Lawmakers have agreed to a deal on a farm bill that would end direct subsidies to farms and replace them with a crop insurance program, instead.
This deal will also affect food stamps for around 850,000 people who count on this money to feed their families. It could cut as much as $90.00 per month from those food benefits that the underprivileged count upon.
The farm bill would last five years and needs to pass both chambers and then be signed by the president, so obviously it's not carved in stone yet.
The bill could be passed before the spring planting season, which is important to farmers to know early, how it might affect their yield prices.
The bill changes the current agricultural subsidy system ending direct payments to farmers for crops they plant, and replaces it with a beefed-up crop insurance program.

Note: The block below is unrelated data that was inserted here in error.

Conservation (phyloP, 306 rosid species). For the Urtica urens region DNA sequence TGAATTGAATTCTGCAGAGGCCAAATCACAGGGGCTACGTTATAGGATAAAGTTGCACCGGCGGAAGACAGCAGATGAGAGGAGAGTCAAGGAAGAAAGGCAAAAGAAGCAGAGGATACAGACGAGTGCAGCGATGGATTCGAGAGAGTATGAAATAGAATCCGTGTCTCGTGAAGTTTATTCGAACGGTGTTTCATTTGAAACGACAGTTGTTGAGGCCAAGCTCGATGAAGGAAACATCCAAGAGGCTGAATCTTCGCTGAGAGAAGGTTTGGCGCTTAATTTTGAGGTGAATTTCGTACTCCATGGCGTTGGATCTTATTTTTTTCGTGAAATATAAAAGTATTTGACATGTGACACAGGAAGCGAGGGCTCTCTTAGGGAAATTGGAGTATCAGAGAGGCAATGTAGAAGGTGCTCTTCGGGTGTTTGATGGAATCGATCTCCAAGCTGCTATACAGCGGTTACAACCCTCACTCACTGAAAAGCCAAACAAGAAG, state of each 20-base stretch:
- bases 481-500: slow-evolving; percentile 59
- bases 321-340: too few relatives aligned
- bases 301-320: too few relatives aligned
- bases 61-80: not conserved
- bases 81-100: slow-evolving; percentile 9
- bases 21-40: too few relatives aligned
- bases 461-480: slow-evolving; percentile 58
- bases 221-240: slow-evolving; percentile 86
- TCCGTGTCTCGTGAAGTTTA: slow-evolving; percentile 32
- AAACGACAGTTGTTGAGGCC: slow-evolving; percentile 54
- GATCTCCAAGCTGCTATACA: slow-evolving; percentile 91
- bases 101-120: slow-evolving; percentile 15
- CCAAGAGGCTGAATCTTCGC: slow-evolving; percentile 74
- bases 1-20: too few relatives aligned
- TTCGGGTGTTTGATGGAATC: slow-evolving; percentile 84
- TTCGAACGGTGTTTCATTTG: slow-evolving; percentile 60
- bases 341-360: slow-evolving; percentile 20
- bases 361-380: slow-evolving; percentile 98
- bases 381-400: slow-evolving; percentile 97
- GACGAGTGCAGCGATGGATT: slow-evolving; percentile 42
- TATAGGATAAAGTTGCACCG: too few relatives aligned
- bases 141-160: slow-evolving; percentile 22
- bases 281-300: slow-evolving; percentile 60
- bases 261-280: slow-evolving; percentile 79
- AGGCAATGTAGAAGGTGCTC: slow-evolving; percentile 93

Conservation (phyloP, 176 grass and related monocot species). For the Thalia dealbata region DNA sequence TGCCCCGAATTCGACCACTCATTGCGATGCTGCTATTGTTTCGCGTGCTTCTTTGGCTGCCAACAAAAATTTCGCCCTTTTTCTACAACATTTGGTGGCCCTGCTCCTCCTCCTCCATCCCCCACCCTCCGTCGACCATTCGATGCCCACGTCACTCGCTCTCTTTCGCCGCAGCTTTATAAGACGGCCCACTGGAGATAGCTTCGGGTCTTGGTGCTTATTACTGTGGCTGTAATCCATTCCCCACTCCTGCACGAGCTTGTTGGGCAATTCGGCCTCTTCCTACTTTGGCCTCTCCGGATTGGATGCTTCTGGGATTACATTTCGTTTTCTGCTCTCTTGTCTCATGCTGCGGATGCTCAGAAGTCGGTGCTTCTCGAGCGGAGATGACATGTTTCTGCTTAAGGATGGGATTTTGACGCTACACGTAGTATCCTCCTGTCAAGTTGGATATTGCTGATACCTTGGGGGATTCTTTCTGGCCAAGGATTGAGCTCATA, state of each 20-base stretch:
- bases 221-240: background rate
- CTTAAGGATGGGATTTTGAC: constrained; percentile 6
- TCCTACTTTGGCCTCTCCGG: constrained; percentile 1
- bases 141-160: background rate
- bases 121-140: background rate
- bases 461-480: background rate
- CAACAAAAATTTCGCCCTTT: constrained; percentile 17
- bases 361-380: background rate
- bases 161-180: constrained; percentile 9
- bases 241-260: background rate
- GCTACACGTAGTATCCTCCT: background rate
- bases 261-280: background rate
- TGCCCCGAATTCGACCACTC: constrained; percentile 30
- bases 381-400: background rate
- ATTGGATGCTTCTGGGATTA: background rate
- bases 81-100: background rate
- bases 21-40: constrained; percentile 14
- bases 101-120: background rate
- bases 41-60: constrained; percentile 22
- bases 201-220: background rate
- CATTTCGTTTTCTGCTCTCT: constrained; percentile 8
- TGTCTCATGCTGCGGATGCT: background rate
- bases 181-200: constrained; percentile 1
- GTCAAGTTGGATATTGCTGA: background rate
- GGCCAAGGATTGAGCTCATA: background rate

"Today's bipartisan agreement puts us on the verge of enacting a five-year Farm Bill that saves taxpayers billions, eliminates unnecessary subsidies, creates a more effective farm safety-net and helps farmers and businesses create jobs," said Sen. Debbie Stabenow, a Michigan Democrat who chairs the Senate agriculture panel.
Unfortunately, this change to farm subsidies affects food stamps, trimming $8 billion from the program over the next 10 years, according to congressional aides. That's less than the $39 billion that Republicans want to cut from the program, but double what Democrats suggested.
This deal, designed to prevent 17 states (which ones are unknown at this time) from "doling out more generous food stamps to people” who get federal help to heat or cool their homes, even if the help is as little as $1. They stress the change won't cut families from food stamps; it will just shrink the amount some families get.
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